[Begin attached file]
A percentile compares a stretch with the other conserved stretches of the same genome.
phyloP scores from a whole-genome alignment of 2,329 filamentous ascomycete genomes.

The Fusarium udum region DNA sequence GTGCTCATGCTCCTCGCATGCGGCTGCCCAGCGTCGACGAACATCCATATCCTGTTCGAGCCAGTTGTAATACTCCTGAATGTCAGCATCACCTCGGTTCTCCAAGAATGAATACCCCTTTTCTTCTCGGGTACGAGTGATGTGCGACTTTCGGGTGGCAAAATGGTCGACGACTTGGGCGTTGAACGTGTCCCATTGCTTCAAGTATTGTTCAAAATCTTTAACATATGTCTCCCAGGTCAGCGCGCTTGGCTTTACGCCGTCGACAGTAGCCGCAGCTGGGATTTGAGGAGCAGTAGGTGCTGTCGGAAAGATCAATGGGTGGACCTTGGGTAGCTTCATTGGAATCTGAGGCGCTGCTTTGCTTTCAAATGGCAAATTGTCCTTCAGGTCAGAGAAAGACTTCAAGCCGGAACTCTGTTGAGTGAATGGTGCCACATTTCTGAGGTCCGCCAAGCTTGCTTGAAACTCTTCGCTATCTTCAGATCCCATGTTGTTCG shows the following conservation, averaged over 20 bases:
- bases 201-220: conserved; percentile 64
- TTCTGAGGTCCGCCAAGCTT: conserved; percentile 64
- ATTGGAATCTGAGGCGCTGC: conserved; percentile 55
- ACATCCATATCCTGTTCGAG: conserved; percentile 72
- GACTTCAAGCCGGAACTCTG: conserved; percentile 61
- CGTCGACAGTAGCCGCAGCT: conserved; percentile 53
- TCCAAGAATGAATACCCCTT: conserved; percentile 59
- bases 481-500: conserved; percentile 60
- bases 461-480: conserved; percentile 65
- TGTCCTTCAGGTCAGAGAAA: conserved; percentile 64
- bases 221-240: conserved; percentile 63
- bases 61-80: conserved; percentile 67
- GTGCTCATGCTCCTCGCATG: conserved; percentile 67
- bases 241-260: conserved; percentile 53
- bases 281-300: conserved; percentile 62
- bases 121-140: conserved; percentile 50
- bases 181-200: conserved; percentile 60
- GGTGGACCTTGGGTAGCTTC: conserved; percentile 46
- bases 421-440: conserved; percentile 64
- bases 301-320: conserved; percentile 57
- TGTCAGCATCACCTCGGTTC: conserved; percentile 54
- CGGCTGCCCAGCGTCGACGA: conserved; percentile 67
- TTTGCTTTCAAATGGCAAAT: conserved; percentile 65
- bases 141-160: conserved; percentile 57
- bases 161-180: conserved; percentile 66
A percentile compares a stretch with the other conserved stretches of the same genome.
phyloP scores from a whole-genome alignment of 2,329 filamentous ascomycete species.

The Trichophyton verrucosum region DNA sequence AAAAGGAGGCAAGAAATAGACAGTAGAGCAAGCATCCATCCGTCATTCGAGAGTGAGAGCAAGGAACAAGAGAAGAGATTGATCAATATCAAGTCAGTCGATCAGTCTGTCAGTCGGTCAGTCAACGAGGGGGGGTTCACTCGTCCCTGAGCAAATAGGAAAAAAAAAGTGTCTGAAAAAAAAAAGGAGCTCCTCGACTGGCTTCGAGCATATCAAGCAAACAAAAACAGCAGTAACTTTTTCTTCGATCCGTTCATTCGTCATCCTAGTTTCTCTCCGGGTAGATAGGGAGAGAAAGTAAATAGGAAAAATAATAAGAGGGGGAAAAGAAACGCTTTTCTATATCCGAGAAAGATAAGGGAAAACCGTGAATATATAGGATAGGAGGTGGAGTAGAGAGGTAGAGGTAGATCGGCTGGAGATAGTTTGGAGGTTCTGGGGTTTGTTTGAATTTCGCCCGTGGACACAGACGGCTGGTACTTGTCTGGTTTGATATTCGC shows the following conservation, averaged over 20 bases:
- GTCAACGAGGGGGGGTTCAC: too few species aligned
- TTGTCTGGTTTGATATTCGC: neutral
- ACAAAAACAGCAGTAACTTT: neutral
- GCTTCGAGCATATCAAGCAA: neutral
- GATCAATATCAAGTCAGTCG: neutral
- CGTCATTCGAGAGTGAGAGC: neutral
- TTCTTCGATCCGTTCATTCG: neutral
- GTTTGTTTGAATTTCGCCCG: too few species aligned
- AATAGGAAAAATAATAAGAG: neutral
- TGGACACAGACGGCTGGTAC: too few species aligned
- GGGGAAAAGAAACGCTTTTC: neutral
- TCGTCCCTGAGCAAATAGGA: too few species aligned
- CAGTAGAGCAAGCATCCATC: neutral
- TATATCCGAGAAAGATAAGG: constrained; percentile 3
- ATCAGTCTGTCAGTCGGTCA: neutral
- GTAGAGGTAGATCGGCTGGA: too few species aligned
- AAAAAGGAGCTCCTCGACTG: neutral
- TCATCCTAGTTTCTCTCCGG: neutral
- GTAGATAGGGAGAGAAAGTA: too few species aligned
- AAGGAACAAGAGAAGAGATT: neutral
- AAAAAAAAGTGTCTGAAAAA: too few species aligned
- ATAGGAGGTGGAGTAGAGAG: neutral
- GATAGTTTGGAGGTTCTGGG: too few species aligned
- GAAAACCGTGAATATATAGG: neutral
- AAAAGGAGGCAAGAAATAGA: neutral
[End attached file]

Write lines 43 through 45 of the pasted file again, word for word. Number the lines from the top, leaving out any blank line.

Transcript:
- TCGTCCCTGAGCAAATAGGA: too few species aligned
- CAGTAGAGCAAGCATCCATC: neutral
- TATATCCGAGAAAGATAAGG: constrained; percentile 3